- The Washington Times - Tuesday, October 10, 2006

MADISON, Wis. (AP) — The usually ho-hum race for Wisconsin secretary of state is being spiced up by one candidate’s naughty tell-all book about her exploits with Green Bay football legends during the team’s glory days under Vince Lombardi.

Sandy Sullivan, a 65-year-old Republican with no political experience, self-published a gushing memoir in 2004 titled “Green Bay Love Stories and Other Affairs” in which she says she was the girlfriend of Green Bay Packers Paul Hornung and Dan Currie and deflected a pass from former player and Hall of Famer Don Hutson in the 1960s.

In football-crazy Wisconsin, it is not clear whether the book will be a gain or a loss for Mrs. Sullivan, who is not given much of a chance of beating Secretary of State Doug La Follette, a 24-year incumbent and a member of one of Wisconsin’s most distinguished political families.

But the book is getting people talking.

In it, she confides that her goal was always to marry a pro football player, saying they are “fast, sleek and clean,” are built like “Greek gods” and love women.

Mrs. Sullivan, a widow who owns a marketing company that she says sets up autograph sessions and Packer appearances, is not hiding from her past. If anything, she is reveling in it.

To those offended by the notion that a Packers groupie wants to run for state office, Mrs. Sullivan said: “It tells a little bit about my youth, which was 50 years ago. If anybody has any problems with it, they ought to look in their own closet.”

Rick Wiley, executive director of the state Republican Party, downplayed any concerns that the book could hurt her campaign.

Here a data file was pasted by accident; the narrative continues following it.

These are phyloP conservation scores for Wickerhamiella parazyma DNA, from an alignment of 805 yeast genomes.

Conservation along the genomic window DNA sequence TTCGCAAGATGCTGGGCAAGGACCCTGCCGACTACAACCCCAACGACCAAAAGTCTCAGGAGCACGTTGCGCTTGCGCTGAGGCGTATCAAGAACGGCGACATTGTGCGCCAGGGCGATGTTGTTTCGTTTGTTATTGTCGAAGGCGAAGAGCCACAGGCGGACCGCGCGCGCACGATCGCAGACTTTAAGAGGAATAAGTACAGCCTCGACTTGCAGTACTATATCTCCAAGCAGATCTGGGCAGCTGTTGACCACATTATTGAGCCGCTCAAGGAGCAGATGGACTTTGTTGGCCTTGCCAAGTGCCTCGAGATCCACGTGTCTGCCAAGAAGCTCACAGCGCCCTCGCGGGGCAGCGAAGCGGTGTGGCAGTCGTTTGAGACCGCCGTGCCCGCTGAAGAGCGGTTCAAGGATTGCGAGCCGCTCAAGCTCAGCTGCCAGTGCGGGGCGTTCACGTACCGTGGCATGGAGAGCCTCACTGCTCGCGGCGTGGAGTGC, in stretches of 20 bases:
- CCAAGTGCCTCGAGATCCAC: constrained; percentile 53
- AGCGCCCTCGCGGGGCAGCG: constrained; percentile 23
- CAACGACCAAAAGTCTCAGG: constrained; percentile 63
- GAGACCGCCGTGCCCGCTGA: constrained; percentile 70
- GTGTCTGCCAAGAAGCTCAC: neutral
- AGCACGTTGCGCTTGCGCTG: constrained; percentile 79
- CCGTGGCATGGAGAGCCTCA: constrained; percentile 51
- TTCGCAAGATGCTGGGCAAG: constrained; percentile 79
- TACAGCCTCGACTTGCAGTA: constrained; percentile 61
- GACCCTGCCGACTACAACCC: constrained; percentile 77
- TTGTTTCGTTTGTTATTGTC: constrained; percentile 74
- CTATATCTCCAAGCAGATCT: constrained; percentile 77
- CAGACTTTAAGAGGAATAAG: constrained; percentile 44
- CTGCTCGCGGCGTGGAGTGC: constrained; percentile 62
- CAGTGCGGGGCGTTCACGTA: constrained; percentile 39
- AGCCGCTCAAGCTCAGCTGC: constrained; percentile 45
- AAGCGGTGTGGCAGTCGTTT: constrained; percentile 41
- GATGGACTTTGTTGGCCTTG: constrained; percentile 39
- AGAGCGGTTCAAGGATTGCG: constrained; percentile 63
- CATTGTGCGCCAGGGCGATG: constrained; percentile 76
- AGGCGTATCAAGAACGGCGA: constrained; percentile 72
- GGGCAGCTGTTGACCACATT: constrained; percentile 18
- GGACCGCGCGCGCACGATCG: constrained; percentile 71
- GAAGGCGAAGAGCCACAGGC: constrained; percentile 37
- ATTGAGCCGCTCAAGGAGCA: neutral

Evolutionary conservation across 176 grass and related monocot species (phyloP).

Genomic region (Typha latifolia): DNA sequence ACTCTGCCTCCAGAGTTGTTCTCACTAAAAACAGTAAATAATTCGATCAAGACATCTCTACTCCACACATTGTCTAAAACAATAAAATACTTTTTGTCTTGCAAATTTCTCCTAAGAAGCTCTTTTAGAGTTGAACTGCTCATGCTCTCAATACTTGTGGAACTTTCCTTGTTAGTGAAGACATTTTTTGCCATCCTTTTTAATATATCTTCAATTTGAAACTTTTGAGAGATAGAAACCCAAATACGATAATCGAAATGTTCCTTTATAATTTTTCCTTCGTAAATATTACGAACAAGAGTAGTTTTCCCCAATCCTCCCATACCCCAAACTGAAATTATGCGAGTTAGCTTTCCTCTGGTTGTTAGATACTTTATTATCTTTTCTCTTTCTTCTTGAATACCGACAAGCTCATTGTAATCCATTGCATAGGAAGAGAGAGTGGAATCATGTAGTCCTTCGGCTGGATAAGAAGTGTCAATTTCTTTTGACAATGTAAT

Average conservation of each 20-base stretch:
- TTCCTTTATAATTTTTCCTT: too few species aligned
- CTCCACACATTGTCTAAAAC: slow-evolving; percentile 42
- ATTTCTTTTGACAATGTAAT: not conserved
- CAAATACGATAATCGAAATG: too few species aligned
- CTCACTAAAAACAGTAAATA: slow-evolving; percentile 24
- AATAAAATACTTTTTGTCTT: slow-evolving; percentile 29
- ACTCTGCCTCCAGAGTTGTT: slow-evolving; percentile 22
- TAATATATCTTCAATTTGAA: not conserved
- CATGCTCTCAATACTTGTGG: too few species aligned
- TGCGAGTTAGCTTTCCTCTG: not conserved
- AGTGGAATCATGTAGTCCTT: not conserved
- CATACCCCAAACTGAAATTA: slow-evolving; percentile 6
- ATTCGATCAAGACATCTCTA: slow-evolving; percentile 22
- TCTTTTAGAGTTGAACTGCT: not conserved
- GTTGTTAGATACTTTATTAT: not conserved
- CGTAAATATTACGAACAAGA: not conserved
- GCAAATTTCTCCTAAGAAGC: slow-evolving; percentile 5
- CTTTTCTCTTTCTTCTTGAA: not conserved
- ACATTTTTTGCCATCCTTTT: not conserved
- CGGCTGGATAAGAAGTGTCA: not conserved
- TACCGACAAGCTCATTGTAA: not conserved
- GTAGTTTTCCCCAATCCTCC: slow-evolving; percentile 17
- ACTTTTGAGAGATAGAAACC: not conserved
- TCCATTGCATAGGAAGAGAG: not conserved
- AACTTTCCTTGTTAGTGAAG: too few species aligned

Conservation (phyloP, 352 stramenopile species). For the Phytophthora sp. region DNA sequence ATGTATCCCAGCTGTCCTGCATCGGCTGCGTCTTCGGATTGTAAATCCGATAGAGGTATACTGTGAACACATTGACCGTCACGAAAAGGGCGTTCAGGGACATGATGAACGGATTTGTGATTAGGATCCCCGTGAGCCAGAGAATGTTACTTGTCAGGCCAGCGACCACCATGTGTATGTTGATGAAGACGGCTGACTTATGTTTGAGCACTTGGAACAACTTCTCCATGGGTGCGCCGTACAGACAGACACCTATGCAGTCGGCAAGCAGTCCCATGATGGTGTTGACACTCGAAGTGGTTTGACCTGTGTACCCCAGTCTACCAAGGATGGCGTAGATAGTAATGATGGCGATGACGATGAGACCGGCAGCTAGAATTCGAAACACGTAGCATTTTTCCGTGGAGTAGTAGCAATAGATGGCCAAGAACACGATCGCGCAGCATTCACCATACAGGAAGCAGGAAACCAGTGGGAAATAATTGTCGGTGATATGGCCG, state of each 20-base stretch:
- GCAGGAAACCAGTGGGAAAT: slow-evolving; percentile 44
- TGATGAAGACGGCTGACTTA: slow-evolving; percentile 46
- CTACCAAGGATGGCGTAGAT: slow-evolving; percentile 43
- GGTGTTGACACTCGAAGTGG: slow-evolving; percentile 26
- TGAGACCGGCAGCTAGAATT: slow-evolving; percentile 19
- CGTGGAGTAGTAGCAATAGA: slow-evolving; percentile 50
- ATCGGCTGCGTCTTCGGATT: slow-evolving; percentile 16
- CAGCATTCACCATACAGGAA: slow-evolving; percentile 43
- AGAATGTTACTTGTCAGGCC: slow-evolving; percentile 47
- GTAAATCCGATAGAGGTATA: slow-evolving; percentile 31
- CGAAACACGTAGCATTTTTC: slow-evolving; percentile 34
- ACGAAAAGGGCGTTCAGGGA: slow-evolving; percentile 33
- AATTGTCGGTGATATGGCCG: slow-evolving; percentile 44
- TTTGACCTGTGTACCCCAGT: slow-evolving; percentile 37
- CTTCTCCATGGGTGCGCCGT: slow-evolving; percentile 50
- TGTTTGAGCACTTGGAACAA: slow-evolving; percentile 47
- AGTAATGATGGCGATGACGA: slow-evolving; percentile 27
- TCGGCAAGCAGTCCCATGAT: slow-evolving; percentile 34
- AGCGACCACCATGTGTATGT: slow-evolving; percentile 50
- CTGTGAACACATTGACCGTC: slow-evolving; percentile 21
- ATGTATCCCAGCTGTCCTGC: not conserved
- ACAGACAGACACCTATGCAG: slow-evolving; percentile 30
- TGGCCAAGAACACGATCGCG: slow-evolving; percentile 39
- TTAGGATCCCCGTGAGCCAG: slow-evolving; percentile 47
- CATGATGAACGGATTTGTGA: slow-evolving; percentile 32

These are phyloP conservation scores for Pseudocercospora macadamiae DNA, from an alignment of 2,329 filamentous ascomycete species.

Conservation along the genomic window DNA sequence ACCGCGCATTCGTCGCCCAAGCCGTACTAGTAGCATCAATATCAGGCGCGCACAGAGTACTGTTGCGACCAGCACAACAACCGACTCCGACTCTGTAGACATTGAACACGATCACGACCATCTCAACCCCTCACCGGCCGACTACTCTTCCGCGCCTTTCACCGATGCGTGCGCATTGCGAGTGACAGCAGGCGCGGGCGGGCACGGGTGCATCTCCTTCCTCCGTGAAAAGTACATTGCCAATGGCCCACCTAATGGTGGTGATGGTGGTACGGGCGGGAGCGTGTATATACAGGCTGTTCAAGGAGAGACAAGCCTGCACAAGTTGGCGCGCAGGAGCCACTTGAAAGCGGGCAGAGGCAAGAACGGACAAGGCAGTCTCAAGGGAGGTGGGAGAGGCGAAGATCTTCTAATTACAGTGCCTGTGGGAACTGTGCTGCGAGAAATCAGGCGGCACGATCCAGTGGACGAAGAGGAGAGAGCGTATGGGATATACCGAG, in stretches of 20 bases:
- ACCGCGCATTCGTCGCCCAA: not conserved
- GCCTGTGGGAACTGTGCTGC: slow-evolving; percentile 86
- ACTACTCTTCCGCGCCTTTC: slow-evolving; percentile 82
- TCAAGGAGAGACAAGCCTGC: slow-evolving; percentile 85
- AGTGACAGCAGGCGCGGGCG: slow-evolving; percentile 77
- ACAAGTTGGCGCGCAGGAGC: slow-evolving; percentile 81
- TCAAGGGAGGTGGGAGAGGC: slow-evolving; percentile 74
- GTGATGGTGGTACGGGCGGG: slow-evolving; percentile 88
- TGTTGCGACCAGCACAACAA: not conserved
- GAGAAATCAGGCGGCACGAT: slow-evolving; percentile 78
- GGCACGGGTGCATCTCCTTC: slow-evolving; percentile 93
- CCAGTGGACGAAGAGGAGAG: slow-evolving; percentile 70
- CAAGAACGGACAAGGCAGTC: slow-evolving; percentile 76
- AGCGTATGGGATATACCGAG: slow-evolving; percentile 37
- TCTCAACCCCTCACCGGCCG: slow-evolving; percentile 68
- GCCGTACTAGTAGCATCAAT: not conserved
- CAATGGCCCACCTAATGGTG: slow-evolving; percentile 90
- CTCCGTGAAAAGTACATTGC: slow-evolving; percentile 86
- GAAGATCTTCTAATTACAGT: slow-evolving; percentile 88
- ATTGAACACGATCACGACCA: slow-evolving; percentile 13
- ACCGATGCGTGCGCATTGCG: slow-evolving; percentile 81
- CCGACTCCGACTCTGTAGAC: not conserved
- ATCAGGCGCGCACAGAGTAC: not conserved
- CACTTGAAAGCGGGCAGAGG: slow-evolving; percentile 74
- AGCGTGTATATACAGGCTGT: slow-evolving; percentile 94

“Everyone has a past out there,” he said.

He described Mrs. Sullivan as a breath of fresh air and suggested that her candidacy has served a useful civic purpose.

“She’s been a fantastic candidate for an office that not many people take a long look at — at all.”

Mr. La Follette — a distant cousin of Robert M. La Follette Sr., a former governor, senator and one of the foremost figures of the clean-government progressive movement of the early 20th century — bemoans the attention the book is getting.

But “it’s sort of amusing, quite honestly,” the 66-year-old Democrat said. “She has a right to her life, and if she wants to put it in a book, it’s OK.”

Packers fans at Lambeau Field on Monday said her stand on the issues would determine whether they would vote for her.

Carol Williams, 78, of Menasha said she was surprised at Mrs. Sullivan’s openness but not her exploits.

“Who isn’t doing things like that these days?” she said.

Barb Hill, 65, of Luxemburg, said of Mrs. Sullivan’s love life: “I can’t see what that has to do with voting, why you’d need to know.”

Mrs. Sullivan wrote that her book could prove educational.

“Many of my football player friends tell me they have not read a book in years,” she wrote. “If they want to know what I’ve written about them, they will have to read the book. Consider this book my personal contribution to the literacy of some of the former Green Bay Packers.”


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